The benefits of higher resolution are quite apparent once you start zooming in on a big monitor and counting eye lashes. It’s difficult to convey with Web-prepped files, hopefully, some of the resolution-related qualities will still be apparent in the 100% crops I’ve included. One element of the Hassy files that is less likely to translate on-line is the depth and subtleties of captured tones. Zooming in on trees, blurred in the background of my outdoor shoot, more distinct colors, details, and tones are distinguishable in the files. I don’t know how much of the difference is related to 16 bit files verses the Nikon’s 14 bit files, related to the lenses used, or related to the size or design of the digital sensors, but it’s certainly evident on screen and the Hasselblad files are better for it.
To conclude this section, it’s worth conceding that the Hasselblad is twice as expensive and should show clear benefits. That the differences are subtle is a testament to Nikon’s innovation and design, especially given the much more agile handling and robust build of the smaller camera. Also, Nikon has intentionally taken a low-resolution route with it’s choice of sensors, only recently adding a camera with significantly higher resolution than the D3. I believe, to some extent, they’re right. The differences in image quality are not enormous between these two cameras, despite the drastic difference in megapixel count. I’ll know for certain at a later date, but would suspect many of my findings to hold true for the higher-resolution D3X, as many of the differences I see are not resolution-related.
Both cameras produce files that can bear heavy manipulation in Photoshop and Lightroom, with tons of exposure and saturation latitude. The H3DII-31 files have an advantage. In Lightroom, the D3 NEFs will hold up to 2.25 or 2.5 stops of exposure correction without falling apart visually, the H3DII-31 files seem capable of taking a full 4 stops. This is subjective of course, as there is no objective measure of when a photo “falls apart,” but when comparing images at +4.0 exposure in Lightroom, the Hasselblad files are still clear and color accurate while the NEFs have gone to fruity noise and hyper contrast. Why does it matter? There is a wider range of detail available for post production, for example “dodging and burning” or HDR combinations. Also, there is room for adjustments without drastic image quality compromise (hopefully, I won’t ever need a 4-stop exposure parachute, yikes!)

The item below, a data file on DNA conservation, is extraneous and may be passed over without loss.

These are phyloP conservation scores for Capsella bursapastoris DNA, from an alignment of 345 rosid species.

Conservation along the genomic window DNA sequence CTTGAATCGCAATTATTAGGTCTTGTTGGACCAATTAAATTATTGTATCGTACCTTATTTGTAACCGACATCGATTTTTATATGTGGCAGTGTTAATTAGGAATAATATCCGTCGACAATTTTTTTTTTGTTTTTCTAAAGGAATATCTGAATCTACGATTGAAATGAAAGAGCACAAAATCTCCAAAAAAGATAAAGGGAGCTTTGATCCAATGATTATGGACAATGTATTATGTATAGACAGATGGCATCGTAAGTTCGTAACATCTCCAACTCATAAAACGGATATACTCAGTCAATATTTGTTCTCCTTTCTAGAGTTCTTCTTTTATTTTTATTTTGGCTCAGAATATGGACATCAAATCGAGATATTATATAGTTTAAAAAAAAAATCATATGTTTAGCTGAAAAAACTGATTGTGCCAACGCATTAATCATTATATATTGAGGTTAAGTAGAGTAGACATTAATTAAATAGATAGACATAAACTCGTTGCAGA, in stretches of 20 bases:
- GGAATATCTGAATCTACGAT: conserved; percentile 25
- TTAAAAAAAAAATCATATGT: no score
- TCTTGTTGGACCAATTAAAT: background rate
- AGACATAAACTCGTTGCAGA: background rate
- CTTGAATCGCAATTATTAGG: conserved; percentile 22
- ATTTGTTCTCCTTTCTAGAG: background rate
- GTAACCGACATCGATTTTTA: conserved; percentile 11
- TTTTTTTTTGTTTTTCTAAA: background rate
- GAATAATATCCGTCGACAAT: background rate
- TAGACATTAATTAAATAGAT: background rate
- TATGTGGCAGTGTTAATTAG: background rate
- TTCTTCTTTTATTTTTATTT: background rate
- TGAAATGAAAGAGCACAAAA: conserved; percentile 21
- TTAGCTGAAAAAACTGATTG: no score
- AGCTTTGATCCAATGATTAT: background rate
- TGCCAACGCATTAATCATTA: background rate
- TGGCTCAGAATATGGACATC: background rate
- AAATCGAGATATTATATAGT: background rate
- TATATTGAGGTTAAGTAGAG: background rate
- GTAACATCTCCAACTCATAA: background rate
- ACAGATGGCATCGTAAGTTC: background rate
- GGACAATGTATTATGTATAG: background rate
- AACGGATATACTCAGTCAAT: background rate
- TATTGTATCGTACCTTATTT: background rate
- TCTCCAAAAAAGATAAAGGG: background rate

Exposure is a bit subjective, I’ll admit, but this is worse: the latitude for color adjustment. And, again, the Hasselblad has an advantage, though it is subtle. To my eye, the H3DII-31 files can handle a full 100% on Lightroom’s saturation slider for many images, a bit less for skin tones. Some images that would turn to bubble-gum blotchy weirdness at 100% on a D3 file look only exuberantly over-amped with the H3DII-31 files, though the colors remain true and distinguishable. It likely owes some degree to the relatively un-amped starting place of the Hasselblad files. Indeed, the D3 files are saturated to begin with.
Both cameras generate flexible files that can take a lot of pixel abuse in post production, though the Hasselblad’s increased resolution and usable exposure latitude provide an advantage in creative post production. Color latitude is much more subjective, the Nikon is a great camera for intense color work, offering saturation beyond the limits of believability. The Hasselblad, by contrast, is more reserved and interested in accuracy.
These are very different photographic machines. The Nikon D3 is fast and flexible, capable of capturing images in an unbelievable range of light. The Hasselblad, more at home on a tripod and demanding photographic precision, is a challenging camera. It demands more intentional operation but offers a rewarding increase in a number of image quality areas, exposure latitude, rendering of subtle differences in tones, detail, and resolution. 35mm digital cameras, and the D3 is an awesome representative from that camp, are more flexible and capable than ever. For many professional photographers, though, digital 645 photography deserves serious consideration. Sporty wagons have a valuable place on the road, but some shooters out there are probably ready for the race track.